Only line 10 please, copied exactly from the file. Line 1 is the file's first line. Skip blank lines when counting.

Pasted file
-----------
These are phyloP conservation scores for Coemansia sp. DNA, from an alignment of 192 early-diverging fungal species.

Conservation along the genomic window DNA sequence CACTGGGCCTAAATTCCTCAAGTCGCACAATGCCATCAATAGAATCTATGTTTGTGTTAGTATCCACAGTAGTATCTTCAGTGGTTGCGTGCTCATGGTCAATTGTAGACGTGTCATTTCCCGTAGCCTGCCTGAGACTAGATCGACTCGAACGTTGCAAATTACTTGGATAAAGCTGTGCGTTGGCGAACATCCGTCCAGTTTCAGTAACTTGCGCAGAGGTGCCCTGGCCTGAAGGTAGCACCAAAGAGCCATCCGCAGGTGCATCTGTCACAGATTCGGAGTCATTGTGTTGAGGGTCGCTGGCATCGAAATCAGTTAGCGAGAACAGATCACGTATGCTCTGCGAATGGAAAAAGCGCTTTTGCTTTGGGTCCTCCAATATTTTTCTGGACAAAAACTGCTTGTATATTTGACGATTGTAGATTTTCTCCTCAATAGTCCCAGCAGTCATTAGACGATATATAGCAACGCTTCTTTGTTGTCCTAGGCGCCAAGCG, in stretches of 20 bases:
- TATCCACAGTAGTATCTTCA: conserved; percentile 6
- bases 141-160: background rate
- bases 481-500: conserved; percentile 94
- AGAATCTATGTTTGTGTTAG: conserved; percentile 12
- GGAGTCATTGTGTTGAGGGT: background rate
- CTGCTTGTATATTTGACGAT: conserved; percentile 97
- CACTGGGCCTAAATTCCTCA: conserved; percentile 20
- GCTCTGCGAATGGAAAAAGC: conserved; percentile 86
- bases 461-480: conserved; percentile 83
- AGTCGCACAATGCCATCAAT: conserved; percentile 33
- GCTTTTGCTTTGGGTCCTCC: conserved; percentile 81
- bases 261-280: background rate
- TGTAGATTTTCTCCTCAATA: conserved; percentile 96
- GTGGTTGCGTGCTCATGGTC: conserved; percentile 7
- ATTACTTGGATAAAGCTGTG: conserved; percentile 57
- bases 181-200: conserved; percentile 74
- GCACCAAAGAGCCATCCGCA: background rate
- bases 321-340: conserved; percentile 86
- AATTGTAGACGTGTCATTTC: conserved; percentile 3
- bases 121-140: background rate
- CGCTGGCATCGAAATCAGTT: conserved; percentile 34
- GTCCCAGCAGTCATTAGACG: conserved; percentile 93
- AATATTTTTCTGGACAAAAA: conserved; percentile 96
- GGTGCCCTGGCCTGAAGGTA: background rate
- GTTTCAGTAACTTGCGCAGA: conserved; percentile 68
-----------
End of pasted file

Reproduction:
- GCTCTGCGAATGGAAAAAGC: conserved; percentile 86